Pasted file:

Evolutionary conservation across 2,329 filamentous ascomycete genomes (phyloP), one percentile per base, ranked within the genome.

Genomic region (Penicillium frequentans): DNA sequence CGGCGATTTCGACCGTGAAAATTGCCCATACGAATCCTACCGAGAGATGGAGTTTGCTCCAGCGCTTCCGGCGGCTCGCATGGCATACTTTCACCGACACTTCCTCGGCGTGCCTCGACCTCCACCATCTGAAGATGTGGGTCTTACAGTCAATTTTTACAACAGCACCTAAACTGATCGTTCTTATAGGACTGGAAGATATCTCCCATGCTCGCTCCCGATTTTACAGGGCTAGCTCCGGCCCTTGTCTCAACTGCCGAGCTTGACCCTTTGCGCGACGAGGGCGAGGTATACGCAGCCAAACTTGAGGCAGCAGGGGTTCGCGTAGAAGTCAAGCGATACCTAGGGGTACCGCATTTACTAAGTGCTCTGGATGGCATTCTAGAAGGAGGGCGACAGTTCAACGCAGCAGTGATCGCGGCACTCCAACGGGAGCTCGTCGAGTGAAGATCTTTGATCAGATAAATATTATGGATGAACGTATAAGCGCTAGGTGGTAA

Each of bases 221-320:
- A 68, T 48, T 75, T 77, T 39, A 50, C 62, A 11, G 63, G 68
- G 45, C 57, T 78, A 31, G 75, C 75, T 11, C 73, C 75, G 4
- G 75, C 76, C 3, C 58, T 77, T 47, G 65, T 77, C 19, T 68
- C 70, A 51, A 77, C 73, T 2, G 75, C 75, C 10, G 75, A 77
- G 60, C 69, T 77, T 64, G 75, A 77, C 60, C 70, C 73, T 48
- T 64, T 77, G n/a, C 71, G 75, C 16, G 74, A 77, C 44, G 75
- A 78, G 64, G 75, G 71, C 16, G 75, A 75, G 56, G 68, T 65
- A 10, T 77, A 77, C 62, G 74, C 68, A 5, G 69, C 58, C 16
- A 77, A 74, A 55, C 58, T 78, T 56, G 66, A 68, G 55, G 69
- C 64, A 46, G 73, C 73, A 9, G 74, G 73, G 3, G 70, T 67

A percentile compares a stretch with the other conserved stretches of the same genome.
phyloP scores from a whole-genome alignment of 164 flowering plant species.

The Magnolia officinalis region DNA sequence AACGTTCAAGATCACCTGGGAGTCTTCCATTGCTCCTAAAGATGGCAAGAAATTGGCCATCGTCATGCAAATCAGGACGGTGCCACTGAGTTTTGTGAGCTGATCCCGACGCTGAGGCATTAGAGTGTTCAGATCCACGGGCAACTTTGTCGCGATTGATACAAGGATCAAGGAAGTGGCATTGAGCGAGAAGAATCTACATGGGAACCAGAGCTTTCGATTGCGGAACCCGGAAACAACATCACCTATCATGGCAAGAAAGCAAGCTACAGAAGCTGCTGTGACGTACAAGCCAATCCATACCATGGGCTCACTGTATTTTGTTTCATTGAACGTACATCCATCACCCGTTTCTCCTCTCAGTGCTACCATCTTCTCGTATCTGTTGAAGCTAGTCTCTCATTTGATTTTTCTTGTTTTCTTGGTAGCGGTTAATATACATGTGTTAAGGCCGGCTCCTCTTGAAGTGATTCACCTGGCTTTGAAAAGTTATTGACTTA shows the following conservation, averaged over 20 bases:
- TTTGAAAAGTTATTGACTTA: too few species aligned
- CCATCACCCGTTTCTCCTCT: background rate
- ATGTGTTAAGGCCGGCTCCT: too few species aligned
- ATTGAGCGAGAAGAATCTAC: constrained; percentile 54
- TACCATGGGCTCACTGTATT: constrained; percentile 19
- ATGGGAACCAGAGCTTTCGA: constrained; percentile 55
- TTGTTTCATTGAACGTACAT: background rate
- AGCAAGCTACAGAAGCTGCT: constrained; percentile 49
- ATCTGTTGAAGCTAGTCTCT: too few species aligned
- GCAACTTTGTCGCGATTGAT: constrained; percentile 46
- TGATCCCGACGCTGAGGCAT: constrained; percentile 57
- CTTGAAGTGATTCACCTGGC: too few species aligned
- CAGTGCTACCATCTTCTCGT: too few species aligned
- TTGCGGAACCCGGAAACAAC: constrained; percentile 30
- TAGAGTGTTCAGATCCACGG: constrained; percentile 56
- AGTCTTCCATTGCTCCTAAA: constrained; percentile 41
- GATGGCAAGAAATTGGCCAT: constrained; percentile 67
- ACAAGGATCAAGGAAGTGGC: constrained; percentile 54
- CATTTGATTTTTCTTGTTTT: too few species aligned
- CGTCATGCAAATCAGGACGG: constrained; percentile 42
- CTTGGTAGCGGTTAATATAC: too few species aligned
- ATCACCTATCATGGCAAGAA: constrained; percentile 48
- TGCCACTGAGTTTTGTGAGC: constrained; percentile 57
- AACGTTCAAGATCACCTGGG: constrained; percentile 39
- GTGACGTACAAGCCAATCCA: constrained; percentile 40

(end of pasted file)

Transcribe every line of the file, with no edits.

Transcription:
Evolutionary conservation across 2,329 filamentous ascomycete genomes (phyloP), one percentile per base, ranked within the genome.

Genomic region (Penicillium frequentans): DNA sequence CGGCGATTTCGACCGTGAAAATTGCCCATACGAATCCTACCGAGAGATGGAGTTTGCTCCAGCGCTTCCGGCGGCTCGCATGGCATACTTTCACCGACACTTCCTCGGCGTGCCTCGACCTCCACCATCTGAAGATGTGGGTCTTACAGTCAATTTTTACAACAGCACCTAAACTGATCGTTCTTATAGGACTGGAAGATATCTCCCATGCTCGCTCCCGATTTTACAGGGCTAGCTCCGGCCCTTGTCTCAACTGCCGAGCTTGACCCTTTGCGCGACGAGGGCGAGGTATACGCAGCCAAACTTGAGGCAGCAGGGGTTCGCGTAGAAGTCAAGCGATACCTAGGGGTACCGCATTTACTAAGTGCTCTGGATGGCATTCTAGAAGGAGGGCGACAGTTCAACGCAGCAGTGATCGCGGCACTCCAACGGGAGCTCGTCGAGTGAAGATCTTTGATCAGATAAATATTATGGATGAACGTATAAGCGCTAGGTGGTAA

Each of bases 221-320:
- A 68, T 48, T 75, T 77, T 39, A 50, C 62, A 11, G 63, G 68
- G 45, C 57, T 78, A 31, G 75, C 75, T 11, C 73, C 75, G 4
- G 75, C 76, C 3, C 58, T 77, T 47, G 65, T 77, C 19, T 68
- C 70, A 51, A 77, C 73, T 2, G 75, C 75, C 10, G 75, A 77
- G 60, C 69, T 77, T 64, G 75, A 77, C 60, C 70, C 73, T 48
- T 64, T 77, G n/a, C 71, G 75, C 16, G 74, A 77, C 44, G 75
- A 78, G 64, G 75, G 71, C 16, G 75, A 75, G 56, G 68, T 65
- A 10, T 77, A 77, C 62, G 74, C 68, A 5, G 69, C 58, C 16
- A 77, A 74, A 55, C 58, T 78, T 56, G 66, A 68, G 55, G 69
- C 64, A 46, G 73, C 73, A 9, G 74, G 73, G 3, G 70, T 67

A percentile compares a stretch with the other conserved stretches of the same genome.
phyloP scores from a whole-genome alignment of 164 flowering plant species.

The Magnolia officinalis region DNA sequence AACGTTCAAGATCACCTGGGAGTCTTCCATTGCTCCTAAAGATGGCAAGAAATTGGCCATCGTCATGCAAATCAGGACGGTGCCACTGAGTTTTGTGAGCTGATCCCGACGCTGAGGCATTAGAGTGTTCAGATCCACGGGCAACTTTGTCGCGATTGATACAAGGATCAAGGAAGTGGCATTGAGCGAGAAGAATCTACATGGGAACCAGAGCTTTCGATTGCGGAACCCGGAAACAACATCACCTATCATGGCAAGAAAGCAAGCTACAGAAGCTGCTGTGACGTACAAGCCAATCCATACCATGGGCTCACTGTATTTTGTTTCATTGAACGTACATCCATCACCCGTTTCTCCTCTCAGTGCTACCATCTTCTCGTATCTGTTGAAGCTAGTCTCTCATTTGATTTTTCTTGTTTTCTTGGTAGCGGTTAATATACATGTGTTAAGGCCGGCTCCTCTTGAAGTGATTCACCTGGCTTTGAAAAGTTATTGACTTA shows the following conservation, averaged over 20 bases:
- TTTGAAAAGTTATTGACTTA: too few species aligned
- CCATCACCCGTTTCTCCTCT: background rate
- ATGTGTTAAGGCCGGCTCCT: too few species aligned
- ATTGAGCGAGAAGAATCTAC: constrained; percentile 54
- TACCATGGGCTCACTGTATT: constrained; percentile 19
- ATGGGAACCAGAGCTTTCGA: constrained; percentile 55
- TTGTTTCATTGAACGTACAT: background rate
- AGCAAGCTACAGAAGCTGCT: constrained; percentile 49
- ATCTGTTGAAGCTAGTCTCT: too few species aligned
- GCAACTTTGTCGCGATTGAT: constrained; percentile 46
- TGATCCCGACGCTGAGGCAT: constrained; percentile 57
- CTTGAAGTGATTCACCTGGC: too few species aligned
- CAGTGCTACCATCTTCTCGT: too few species aligned
- TTGCGGAACCCGGAAACAAC: constrained; percentile 30
- TAGAGTGTTCAGATCCACGG: constrained; percentile 56
- AGTCTTCCATTGCTCCTAAA: constrained; percentile 41
- GATGGCAAGAAATTGGCCAT: constrained; percentile 67
- ACAAGGATCAAGGAAGTGGC: constrained; percentile 54
- CATTTGATTTTTCTTGTTTT: too few species aligned
- CGTCATGCAAATCAGGACGG: constrained; percentile 42
- CTTGGTAGCGGTTAATATAC: too few species aligned
- ATCACCTATCATGGCAAGAA: constrained; percentile 48
- TGCCACTGAGTTTTGTGAGC: constrained; percentile 57
- AACGTTCAAGATCACCTGGG: constrained; percentile 39
- GTGACGTACAAGCCAATCCA: constrained; percentile 40